STO Manager

TSO

TRADOC POC

Dr. Fred Hegge
MRMC
(301) 619-7301
DSN: 343-7301
LTC Bill Pratt
SARD-TM
(703) 695-8443
DSN: 225-8443
LTC Dunham
CSS-BL
(405) 442-5647
DSN: 639-5647

 

IV.Q.15—Laser Bioeffects and Treatment.  No single factor is more certain to compromise soldier effectiveness than the knowledge of battlefield threats against which there are no proven medical CM. No organ is more vulnerable to the directed energy of laser than the unprotected eye, and blindness, temporary or permanent, can occur in an instant and without warning. Medical research has demonstrated that not all forms of laser energy are equally harmful to the eye; thus, system developers can be guided away from harmful frequency/power mixes by medical exposure standards based on new research, which do not needlessly deny developers options to raise power levels or exploit frequencies that pose less threat. Understanding of the bioeffects must be translated into effective field treatment interventions. By FY97, demonstrate efficacy of early phase antiinflammatory therapy in nonhuman primate model for treatment of laser retinal trauma, and identify other early phase treatment candidates. By FY97, determine hazards of fast optical switch for tank sights and establish analytical methods for prediction of the degree of ocular protection. By FY97, refine eye tracker model to simulate laser injury and correlate performance with human laser accident case results. By FY98, resolve discrepancies in bioeffects database for subnanosecond exposures and update hazards assessment and exposure limits based on operational performance criteria. By FY98, determine bioeffects of broadband diodes used in advanced military display systems. By FY98, develop high resolution ophthalmoscopic imaging technology for use in telemedical assessment of laser eye injuries, and provide laser injury database for inclusion in smart far–forward medical information systems. By FY98, establish performance–based models characterizing levels of visual impairment pertinent to battlefield laser injury. By FY99, develop and test field therapy kits for laser retinal injury. By FY99, develop in vivo photoreceptor imaging in primate models to enhance assessment of laser retinal injury and repair mechanisms. By FY00, refine operational exposure limits. By FY02, refine methodologies to assess and treat laser retinal injuries. By FY02, convolve high resolution retinal imaging technology with photoreceptor transplant technology to evaluate autologous photoreceptor transplant methodology. By FY02, begin evaluation of electronic retinal implants for treatment of laser scotoma.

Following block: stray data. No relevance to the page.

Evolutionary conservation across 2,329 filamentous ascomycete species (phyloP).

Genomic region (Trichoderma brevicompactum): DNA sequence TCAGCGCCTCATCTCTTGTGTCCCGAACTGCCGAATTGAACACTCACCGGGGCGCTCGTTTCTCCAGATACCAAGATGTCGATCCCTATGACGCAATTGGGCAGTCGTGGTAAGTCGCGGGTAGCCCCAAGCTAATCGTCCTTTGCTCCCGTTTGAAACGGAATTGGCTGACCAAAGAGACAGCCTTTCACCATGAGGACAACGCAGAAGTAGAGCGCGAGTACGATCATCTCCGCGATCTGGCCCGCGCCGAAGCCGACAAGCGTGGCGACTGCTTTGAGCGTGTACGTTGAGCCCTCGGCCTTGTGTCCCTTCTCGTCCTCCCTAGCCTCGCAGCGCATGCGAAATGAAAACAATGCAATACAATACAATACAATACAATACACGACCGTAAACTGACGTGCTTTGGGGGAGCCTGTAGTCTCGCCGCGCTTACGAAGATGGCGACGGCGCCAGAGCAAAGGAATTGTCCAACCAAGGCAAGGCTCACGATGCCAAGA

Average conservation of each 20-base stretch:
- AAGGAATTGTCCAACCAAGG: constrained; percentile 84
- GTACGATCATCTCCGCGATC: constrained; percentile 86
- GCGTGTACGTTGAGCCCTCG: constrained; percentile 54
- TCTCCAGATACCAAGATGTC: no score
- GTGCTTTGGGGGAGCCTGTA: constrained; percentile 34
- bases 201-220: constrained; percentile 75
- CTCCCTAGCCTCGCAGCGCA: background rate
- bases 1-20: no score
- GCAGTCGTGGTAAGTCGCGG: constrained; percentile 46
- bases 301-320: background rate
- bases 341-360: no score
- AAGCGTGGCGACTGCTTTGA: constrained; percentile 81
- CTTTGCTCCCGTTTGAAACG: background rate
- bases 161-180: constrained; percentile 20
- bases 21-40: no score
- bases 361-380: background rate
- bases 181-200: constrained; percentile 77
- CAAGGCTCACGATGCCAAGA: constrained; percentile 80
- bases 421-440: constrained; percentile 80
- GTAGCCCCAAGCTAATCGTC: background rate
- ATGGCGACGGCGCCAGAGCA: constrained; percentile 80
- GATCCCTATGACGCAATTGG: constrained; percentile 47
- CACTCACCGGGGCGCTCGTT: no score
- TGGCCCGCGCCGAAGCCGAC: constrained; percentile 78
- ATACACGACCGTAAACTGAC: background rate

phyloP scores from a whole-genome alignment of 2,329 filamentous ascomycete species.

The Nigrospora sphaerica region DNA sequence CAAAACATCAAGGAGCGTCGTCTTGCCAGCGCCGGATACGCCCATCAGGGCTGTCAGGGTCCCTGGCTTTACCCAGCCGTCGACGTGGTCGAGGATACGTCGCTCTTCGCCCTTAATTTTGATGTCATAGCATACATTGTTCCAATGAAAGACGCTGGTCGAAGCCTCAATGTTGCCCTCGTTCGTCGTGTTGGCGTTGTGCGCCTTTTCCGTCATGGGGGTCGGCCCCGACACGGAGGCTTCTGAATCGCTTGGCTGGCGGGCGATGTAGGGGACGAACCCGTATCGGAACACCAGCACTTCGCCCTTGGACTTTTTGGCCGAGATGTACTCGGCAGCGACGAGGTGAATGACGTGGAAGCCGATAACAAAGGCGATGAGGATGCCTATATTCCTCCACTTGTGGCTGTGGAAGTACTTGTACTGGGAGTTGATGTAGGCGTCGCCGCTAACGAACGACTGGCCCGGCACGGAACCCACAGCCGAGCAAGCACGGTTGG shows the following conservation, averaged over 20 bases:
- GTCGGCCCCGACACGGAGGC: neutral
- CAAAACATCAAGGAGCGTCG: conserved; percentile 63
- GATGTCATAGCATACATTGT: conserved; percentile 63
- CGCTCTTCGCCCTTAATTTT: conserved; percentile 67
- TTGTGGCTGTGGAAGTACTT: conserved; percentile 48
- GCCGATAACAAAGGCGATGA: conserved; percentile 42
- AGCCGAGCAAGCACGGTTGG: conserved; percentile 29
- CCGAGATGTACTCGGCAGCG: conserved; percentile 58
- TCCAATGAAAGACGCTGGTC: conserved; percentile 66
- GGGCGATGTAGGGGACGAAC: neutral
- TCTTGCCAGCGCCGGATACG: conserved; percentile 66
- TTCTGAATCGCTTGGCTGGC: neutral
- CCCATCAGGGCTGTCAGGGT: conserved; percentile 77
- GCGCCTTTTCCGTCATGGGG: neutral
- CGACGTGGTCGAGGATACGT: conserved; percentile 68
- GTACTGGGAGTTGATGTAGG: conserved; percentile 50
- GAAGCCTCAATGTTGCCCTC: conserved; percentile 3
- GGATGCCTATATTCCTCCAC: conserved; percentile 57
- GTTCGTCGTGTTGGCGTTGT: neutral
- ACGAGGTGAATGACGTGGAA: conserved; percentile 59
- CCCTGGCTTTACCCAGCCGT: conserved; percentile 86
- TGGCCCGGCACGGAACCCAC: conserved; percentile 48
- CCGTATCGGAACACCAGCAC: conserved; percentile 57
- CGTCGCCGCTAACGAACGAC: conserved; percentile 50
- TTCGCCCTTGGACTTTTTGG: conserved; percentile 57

STO Manager

TSO

TRADOC POC

Dr. Fred Hegge
MRMC
(301) 619-7301
DSN: 343-7301
LTC Bill Pratt
SARD-TM
(703) 695-8443
DSN: 225-8443
LTC Dunham
CSS-BL
(405) 442-5647
DSN: 639-5647

 

IV.Q.16p—Deployable Exposure Assessment System for Environmental Contaminants.  This research is being conducted to protect soldiers deploying into environments contaminated with industrial and agricultural chemical wastes that pose either short–term threats to military performance or long–term threats to health such as may have been encountered from chemical mixture exposures during the Persian Gulf War. By FY98, demonstrate application of alternate toxicity test system (nonmammalian bioassay) to rapidly screen water supplies for toxicants such as disinfectant byproducts. By FY99, demonstrate the feasibility of near–real–time biological sentinel technologies for onsite assessment of health hazards from environmental contaminants, including heavy metals, industrial solvents, arsenicals, and cyanide. Validate a comprehensive neurobehavioral toxicity test battery that will be used to identify molecular endpoints associated with performance deficits and neurological pathology from exposure to complex chemical mixtures. By FY00, develop protocols and procedures for simple, nonmechanical exposure and hazard assessment of selected environmental contaminants in air, water, and soil. Identify key bimolecular markers of neurobehavioral toxicity and develop prototype physiologically based model (pharmacodynamic) of bimolecular events leading to performance deficits. By FY02, develop prototype neuromolecular toxicity assessment system that models (pharmacokinetic and pharmacodynamic) outcomes of environmental toxicants on the central nervous system.

Supports: 21st Century Land Warrior; Warfighter Personal Status Monitoring technologies and ensembles; Chemical/Biological threat agent detection systems.

STO Manager

TSO

TRADOC POC

Dr. Fred Hegge
MRMC
(301) 619-7301
DSN: 343-7301
LTC Bill Pratt
SARD-TM
(703) 695-8443
DSN: 225-8443
LTC Dunham
CSS-BL
(405) 442-5647
DSN: 639-5647